A decree went out from Caesar Augustus that all the world should be registered. This was the first registration when Quirinius was governor of Syria. And all went to be registered, each to his own town. And Joseph also went up from Galilee, from the town of Nazareth, to Judea, to the city of David, which is called Bethlehem, because he was of the house and lineage of David, to be registered with Mary, his betrothed, who was with child. And while they were there, the time came for her to give birth. (this fulfilled what the prophet Micah had said, “But you, O Bethlehem Ephrathah, who are too little to be among the clans of Judah, from you shall come forth for me one who is to be ruler in Israel, whose coming forth is from of old, from ancient days.” And she gave birth to her firstborn son and wrapped him in swaddling cloths and laid him in a manger, because there was no place for them in the inn.

And in the same region there were shepherds out in the field, keeping watch over their flock by night. And an angel of the Lord appeared to them, and the glory of the Lord shone around them, and they were filled with fear. And the angel said to them, “Fear not, for behold, I bring you good news of a great joy that will be for all the people. For unto you is born this day in the city of David a Savior, who is Christ the Lord. And this will be a sign for you: you will find a baby wrapped in swaddling cloths and lying in a manger.” And suddenly there was with the angel a multitude of the heavenly host praising God and saying,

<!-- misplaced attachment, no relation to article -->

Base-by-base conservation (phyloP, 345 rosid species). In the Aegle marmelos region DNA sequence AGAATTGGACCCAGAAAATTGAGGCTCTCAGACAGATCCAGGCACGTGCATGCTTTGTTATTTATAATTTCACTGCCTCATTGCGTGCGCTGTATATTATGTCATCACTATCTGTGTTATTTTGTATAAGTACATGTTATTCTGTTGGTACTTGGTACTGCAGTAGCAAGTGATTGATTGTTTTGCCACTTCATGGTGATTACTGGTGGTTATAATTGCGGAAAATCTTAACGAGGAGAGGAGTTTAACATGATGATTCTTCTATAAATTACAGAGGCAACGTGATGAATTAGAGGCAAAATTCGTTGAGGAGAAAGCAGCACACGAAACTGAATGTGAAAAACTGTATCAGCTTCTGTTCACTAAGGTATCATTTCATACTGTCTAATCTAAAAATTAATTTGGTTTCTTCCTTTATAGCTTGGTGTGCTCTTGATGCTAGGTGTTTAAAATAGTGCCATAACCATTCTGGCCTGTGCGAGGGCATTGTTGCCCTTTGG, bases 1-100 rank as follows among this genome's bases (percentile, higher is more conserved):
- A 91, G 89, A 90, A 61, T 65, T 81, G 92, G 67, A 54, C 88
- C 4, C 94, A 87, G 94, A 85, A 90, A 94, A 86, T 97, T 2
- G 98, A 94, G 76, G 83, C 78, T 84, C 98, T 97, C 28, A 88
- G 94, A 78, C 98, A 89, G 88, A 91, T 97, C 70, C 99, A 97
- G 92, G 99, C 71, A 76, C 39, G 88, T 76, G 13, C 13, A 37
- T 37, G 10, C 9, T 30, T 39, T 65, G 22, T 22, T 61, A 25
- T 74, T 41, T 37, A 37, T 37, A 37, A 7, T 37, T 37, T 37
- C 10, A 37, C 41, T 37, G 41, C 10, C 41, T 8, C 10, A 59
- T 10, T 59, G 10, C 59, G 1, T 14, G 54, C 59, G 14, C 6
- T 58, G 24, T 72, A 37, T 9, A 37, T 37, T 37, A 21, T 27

“Glory to God in the highest, and on earth peace among those with whom he is pleased!”

When the angels went away from them into heaven, the shepherds said to one another, “Let us go over to Bethlehem and see this thing that has happened, which the Lord has made known to us.” And they went with haste and found Mary and Joseph, and the baby lying in a manger. And when they saw it, they made known the saying that had been told them concerning this child. And all who heard it wondered at what the shepherds told them. But Mary treasured up all these things, pondering them in her heart. And the shepherds returned, glorifying and praising God for all they had heard and seen, as it had been told them.